Characterizing the relationship between tick bites and Lyme disease in active component U.S. Armed Forces in the eastern United States

Carlo Rossi, Ellen Y. Stromdahl, Patricia Rohrbeck, Cara Olsen, Robert F. DeFraites

Research output: Contribution to journalArticlepeer-review

13 Scopus citations

Abstract

Lyme disease (LD) is the most commonly diagnosed vector-borne illness in the U.S. Analysis of ticks that are removed from patients (rather than collected from the environment) may inform LD surveillance. In this ecological study, LD rates among active component U.S. Armed Forces in the eastern U.S. were compared with tick data from the U.S. Army Public Health Command Human Tick Test Kit Program (HTTKP) covering the same geographic region. In the population of service members in the study sample, mean annual LD incidence was 52.2 per 100,000 person-years (95% CI±; 7.6 per 100,000) between 1 January 2006 and 31 December 2012. A 10% increase in the rate of ticks submitted to the HTTKP corresponded to an increase in LD incidence of 5.7% (p<0.01). Where Borrelia burgdorferi infection of Ixodes scapularis ticks was high (20% or greater tick infection prevalence), tick removal rates explained 53.7% of the annual variation in LD incidence (p=0.01). These data support using location-specific rates of ticks removed while feeding on active component service members to complement LD surveillance.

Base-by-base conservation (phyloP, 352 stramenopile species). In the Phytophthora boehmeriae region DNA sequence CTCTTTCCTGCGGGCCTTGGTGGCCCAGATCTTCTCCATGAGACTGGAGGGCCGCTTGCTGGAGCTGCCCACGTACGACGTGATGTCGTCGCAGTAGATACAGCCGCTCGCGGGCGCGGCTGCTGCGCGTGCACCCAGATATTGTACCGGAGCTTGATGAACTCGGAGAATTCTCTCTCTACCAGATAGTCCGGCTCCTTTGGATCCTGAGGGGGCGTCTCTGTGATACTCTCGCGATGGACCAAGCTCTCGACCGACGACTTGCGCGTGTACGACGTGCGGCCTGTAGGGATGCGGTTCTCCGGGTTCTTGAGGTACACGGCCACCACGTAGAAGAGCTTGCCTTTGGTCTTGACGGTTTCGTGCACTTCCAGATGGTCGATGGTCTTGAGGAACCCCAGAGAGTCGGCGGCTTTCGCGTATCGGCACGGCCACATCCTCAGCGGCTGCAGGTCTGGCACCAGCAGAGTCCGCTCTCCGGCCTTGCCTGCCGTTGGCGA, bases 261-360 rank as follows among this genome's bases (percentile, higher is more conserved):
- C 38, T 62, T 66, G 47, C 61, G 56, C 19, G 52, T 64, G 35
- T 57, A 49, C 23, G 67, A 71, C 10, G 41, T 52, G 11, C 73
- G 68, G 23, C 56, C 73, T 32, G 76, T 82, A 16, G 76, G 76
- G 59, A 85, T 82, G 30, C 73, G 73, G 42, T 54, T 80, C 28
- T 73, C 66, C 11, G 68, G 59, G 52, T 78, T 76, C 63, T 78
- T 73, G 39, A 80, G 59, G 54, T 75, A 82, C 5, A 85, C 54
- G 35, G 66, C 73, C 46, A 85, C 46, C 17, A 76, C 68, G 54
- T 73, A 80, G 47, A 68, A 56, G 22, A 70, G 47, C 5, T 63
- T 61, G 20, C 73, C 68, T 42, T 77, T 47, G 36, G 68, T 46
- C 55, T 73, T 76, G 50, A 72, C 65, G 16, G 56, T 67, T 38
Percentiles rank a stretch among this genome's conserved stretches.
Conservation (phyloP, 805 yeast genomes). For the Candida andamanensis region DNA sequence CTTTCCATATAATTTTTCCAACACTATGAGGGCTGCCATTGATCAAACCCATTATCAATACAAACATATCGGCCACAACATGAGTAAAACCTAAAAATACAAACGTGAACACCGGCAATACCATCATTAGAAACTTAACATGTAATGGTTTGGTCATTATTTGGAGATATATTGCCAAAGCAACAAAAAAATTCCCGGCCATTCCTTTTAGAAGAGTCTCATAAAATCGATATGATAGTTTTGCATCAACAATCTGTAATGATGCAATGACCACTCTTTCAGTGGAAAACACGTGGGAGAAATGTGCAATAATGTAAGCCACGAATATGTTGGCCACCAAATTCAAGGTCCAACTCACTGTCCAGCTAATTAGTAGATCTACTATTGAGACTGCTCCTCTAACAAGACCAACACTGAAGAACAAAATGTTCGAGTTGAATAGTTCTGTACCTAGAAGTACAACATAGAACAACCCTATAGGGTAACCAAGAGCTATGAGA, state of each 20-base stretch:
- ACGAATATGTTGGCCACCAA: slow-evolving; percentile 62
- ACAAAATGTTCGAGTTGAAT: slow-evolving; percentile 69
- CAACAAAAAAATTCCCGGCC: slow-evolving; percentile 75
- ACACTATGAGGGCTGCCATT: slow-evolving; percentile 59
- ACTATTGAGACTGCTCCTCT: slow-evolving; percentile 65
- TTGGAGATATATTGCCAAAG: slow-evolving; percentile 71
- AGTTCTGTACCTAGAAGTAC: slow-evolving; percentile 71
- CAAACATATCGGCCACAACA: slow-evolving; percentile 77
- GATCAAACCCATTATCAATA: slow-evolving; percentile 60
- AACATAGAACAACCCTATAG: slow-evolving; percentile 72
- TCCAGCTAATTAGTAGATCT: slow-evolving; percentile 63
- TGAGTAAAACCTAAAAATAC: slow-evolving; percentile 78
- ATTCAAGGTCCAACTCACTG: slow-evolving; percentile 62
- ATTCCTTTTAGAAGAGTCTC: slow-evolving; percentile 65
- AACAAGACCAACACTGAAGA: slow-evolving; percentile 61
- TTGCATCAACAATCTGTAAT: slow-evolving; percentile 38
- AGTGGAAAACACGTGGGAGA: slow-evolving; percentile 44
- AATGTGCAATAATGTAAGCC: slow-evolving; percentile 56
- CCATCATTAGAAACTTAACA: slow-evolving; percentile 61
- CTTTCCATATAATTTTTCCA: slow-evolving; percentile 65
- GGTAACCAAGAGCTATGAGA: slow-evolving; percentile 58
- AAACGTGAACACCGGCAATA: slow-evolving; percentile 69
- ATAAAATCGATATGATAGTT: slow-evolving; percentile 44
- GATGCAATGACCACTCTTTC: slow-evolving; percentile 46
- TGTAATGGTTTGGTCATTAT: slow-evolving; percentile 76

Original languageEnglish
Pages (from-to)2-10
Number of pages9
JournalMedical Surveillance Monthly Report
Volume22
Issue number3
StatePublished - 1 Mar 2015

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